REDUCED MALE FERTILITY IS COMMON BUT HIGHLY VARIABLE IN FORM AND SEVERITY IN A NATURAL HOUSE MOUSE HYBRID ZONE

Authors

  • Leslie M. Turner,

    1. Department of Evolutionary Genetics, Max Planck Institute for Evolutionary Biology, August Thienemannstrasse 2, 24306 Ploen, Germany
    2. E-mail:lturner3@wisc.edu
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    • Current address: Laboratory of Genetics, 2455 Genetics/ Biotechnology, University of Wisconsin, Madison, WI 53706

  • Denise J. Schwahn,

    1. Research Animal Resources Center, University of Wisconsin, Madison, Wisconsin 53726
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  • Bettina Harr

    1. Department of Evolutionary Genetics, Max Planck Institute for Evolutionary Biology, August Thienemannstrasse 2, 24306 Ploen, Germany
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Abstract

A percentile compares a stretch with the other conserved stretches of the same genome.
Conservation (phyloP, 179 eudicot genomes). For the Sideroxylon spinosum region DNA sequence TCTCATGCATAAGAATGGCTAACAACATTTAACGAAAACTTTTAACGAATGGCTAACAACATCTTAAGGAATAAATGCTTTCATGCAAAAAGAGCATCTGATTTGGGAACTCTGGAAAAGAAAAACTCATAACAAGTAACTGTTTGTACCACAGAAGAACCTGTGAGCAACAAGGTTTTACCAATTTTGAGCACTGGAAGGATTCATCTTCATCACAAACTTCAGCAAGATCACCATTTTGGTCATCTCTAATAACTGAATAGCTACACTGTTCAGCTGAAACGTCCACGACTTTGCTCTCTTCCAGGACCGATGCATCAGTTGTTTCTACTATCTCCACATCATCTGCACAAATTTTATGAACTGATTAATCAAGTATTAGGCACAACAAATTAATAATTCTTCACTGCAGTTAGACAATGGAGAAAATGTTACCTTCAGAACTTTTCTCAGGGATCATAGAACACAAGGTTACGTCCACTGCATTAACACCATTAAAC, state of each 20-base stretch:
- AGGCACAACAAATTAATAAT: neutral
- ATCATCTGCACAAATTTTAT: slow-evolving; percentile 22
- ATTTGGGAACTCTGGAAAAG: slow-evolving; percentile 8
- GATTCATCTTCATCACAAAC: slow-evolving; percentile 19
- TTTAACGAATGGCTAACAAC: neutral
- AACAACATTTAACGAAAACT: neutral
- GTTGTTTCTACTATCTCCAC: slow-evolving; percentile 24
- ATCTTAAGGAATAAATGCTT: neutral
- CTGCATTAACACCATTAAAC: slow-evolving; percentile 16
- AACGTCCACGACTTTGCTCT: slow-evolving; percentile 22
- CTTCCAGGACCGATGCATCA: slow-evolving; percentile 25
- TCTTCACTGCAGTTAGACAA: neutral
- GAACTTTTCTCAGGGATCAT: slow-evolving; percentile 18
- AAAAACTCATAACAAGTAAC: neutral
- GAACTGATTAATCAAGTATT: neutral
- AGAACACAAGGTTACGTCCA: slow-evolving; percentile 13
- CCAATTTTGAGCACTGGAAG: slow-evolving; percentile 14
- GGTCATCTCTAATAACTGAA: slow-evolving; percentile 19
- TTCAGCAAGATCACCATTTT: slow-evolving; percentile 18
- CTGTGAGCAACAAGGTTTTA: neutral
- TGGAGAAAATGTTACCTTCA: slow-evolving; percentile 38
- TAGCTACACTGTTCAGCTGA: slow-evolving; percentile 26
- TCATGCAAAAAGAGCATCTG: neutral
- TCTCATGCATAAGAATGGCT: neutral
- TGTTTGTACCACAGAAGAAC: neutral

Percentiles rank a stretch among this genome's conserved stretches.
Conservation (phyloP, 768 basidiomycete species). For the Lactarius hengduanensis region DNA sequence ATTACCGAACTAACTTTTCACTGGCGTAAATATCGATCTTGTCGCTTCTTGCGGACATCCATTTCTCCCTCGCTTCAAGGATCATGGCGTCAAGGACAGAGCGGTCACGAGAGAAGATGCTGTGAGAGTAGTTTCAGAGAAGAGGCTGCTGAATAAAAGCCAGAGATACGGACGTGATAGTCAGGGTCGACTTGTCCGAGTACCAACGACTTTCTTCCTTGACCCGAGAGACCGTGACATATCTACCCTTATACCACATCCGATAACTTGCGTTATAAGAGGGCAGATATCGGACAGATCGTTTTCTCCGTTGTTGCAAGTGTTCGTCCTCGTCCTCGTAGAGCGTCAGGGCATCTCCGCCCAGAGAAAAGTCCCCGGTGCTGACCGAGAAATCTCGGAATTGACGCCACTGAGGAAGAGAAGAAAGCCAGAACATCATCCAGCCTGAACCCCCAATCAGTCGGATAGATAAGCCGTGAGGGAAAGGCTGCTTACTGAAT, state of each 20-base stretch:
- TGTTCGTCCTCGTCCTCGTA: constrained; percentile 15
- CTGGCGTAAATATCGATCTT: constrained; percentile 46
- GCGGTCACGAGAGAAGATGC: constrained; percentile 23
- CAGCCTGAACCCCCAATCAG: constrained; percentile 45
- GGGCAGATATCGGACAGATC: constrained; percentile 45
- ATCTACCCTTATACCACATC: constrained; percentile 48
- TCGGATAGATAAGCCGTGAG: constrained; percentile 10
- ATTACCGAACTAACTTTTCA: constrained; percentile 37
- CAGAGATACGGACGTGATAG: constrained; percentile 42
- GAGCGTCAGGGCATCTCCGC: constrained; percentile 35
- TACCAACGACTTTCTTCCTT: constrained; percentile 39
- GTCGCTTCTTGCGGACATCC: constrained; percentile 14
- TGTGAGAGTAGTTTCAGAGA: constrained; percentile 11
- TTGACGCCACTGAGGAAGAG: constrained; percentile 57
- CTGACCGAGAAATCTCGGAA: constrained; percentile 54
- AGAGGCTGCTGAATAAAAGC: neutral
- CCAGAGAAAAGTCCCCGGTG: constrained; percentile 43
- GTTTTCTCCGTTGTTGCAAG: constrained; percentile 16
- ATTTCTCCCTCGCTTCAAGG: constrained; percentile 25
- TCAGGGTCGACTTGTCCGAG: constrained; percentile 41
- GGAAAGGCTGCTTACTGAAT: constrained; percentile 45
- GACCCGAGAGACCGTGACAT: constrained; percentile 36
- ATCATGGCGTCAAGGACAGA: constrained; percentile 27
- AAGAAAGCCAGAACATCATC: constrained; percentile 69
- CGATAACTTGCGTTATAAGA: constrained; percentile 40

Barriers to gene flow between naturally hybridizing taxa reveal the initial stages of speciation. Reduced hybrid fertility is a common feature of reproductive barriers separating recently diverged species. In house mice (Mus musculus), hybrid male sterility has been studied extensively using experimental crosses between subspecies. Here, we present the first detailed picture of hybrid male fertility in the European M. m. domesticusM. m. musculus hybrid zone. Complete sterility appears rare or absent in natural hybrids but a large proportion of males (∼30%) have sperm count or relative testis weight below the range in pure subspecies, and likely suffer reduced fertility. Comparison of a suite of traits related to fertility among subfertile males indicates reduced hybrid fertility in the contact zone is highly variable among individuals and ancestry groups in the type, number, and severity of spermatogenesis defects present. Taken together, these results suggest multiple underlying genetic incompatibilities are segregating in the hybrid zone, which likely contribute to reproductive isolation between subspecies.

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